Initially I was quite irritated by Mann’s attitude towards different views. His tone and choice of words betray professionalism in science. Is writing such an editorial a way to gain the respect from others in the field? No. Scientists are waking up. That’s good.
    The number of professional colleagues who feel put off by his tactics might be his next hockey stick. “Those who live by the swotd, die by the swotd.”

  95. Curt Covey
    Posted Jan 1, 2010 at 1:51 PM | Permalink


    I am very glad to see you engaging the issue of what is a reasonable data-sharing request. In my opinion it is not a simple legalistic question. The US FOI as I understand it simply requires a data dump without comments, let alone guidience for users. As you and I have noted in correspondence re the CMIP3 / IPCC AR4 database of climate model output, even a great deal of work to make scientific data comprehensible can leave users wishing for more.

    So, reaching the point where climateauditors can do useful things with the data will require going beyond the letter of the law. This in turn requires taking the issue beyond the blogs and the lawyers, and starting a discussion in the pages of scientific journals like Nature. Try writing them a short leter (not a “research letter” but a newspaper-style letter to the editor). They have published critical letters from me and my friends in the past. I’ll bet they publish yours if you put on your lets-be-reasonable hat when you write it.

    With best wishes for the New Year,

    Steve: Curt, what is the purpose of the term “climateauditor” in this context? In the main issue in controversy, Jones had sent data to “friends” but was unwilling to send the same data to people who he perceived as being potentially critical. I don’t see any purpose in trying to establish a code for data formats when the “community” is publicly incapable of condemning such behavior. There is no need for another committee or another review. What is needed is for “community” climate scientists to speak out publicly. No more “silence of the lambs”. A letter from you would be more effective than a letter from me.

    • Curt Covey
      Posted Jan 2, 2010 at 3:12 PM | Permalink

      By “climateauditor” I mean a person without a PhD climate-related science, but willing and able (with help) to work through the data. One could say “someone like Steve,” but actually our typical user in this category was a biologist or social scientist assessing climate-change impacts. I think we were helpful to such people, as well as to climate skeptics without too much modeling experience (e.g. Lindzen and Choi, Geophys Res Lett 36, L16705, 2009). I believe that helping such people is a goal worth pursuing, but the CMIP experience shows that it requires much more than conforming to the FOI. It requires dedicated time from mainstream scientists — which means dedicated money from DOE, NASA, NSF, etc. I’d be glad to write a letter to Nature saying so.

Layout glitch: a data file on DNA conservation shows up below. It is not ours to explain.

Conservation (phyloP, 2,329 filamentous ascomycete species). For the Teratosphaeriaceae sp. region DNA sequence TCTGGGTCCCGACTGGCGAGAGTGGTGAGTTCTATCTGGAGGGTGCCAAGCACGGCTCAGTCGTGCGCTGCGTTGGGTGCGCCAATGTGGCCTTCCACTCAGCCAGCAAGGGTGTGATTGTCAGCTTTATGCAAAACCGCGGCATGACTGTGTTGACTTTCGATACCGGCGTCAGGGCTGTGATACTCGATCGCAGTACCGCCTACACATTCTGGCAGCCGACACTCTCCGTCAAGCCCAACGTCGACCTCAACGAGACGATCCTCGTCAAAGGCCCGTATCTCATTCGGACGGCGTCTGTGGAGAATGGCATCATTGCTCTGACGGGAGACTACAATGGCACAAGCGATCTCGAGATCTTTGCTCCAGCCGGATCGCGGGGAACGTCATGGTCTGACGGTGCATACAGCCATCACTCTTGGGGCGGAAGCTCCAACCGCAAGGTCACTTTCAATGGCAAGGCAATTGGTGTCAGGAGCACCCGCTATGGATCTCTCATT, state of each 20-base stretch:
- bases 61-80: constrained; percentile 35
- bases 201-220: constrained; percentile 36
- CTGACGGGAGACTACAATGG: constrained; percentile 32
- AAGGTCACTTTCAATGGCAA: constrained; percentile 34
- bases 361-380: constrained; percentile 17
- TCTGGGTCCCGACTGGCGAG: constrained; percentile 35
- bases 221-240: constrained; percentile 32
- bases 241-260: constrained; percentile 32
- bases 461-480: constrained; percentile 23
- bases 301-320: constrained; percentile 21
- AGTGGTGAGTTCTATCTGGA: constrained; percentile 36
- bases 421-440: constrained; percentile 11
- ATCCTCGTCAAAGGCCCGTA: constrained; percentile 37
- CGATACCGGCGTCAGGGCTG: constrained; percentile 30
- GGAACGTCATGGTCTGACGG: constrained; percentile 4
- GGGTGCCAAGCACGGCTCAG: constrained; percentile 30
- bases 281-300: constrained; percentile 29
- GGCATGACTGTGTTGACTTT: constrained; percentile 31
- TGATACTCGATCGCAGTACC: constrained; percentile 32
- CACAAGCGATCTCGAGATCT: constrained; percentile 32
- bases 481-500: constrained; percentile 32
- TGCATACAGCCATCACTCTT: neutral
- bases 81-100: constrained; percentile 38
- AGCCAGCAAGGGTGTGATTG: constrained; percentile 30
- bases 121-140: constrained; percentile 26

Steve: Curt, once again, you are confusing different issues. I’m sorry to be abrupt but your proposed letter would totally misrepresent the CRU situation and seems all too typical of climate scientist spin. The CMIP experience has precisely NOTHING to do with the paleoclimate experience.

      In paleoclimate, we’re talking about authors sending data sets to the friends that they are unwilling to send to critics. These are pretty simple data sets and do not present any handling problems comparable to CMIP handling.

      By conflating the CMIP issues with the simple paleoclimate and station data issues, you would confuse matters.

  96. Bob MacLean
    Posted Jan 2, 2010 at 4:45 AM | Permalink

    A search on the UK website for Climatic Research Unit produces 102 matches for FOI Requests made through that site. Many of these will not, of course, have been directed specifically to the Climatic Research Unit unit, but will have made reference to it. I noticed one from Anthony Watts.

  97. Bob Koss
    Posted Jan 2, 2010 at 5:06 AM | Permalink

    MrPete (Dec 30 21:08), I just tried out using the nested and hide old comments options at the same time. It seems if the top-level comment is out of the time-frame the newer sub-comments are also hidden. They seem to be mutually exclusive, so you should only use one or the other, not both.

  98. Posted Jan 2, 2010 at 6:03 AM | Permalink

    Bob MacLean #4.45

    The question at issue is whether the CRU has had an undue burden of FoI requests. As you suggest, requests to, say, the Met Office or Defra that mention CRU are not relevant. So my original figure of 10 requests through WDTK prior to Climategate is right, I think.

    • Posted Jan 2, 2010 at 1:09 PM | Permalink

      Well, as anyone knows, 10 requests will quickly fill up an ivory tower mailbox.

    • Bob MacLean
      Posted Jan 2, 2010 at 1:30 PM | Permalink

      Absolutely right, Bishop Hill (and Jeff Alberts. I should have included that caveat in my post. Thanks for mentioning the website. It’s doubly useful because it enables any interested party to see what has previously been requested. Perhaps a Lister with more knowledge than me could have a quick trawl to see if any of the requests have thrown up anything new or interesting.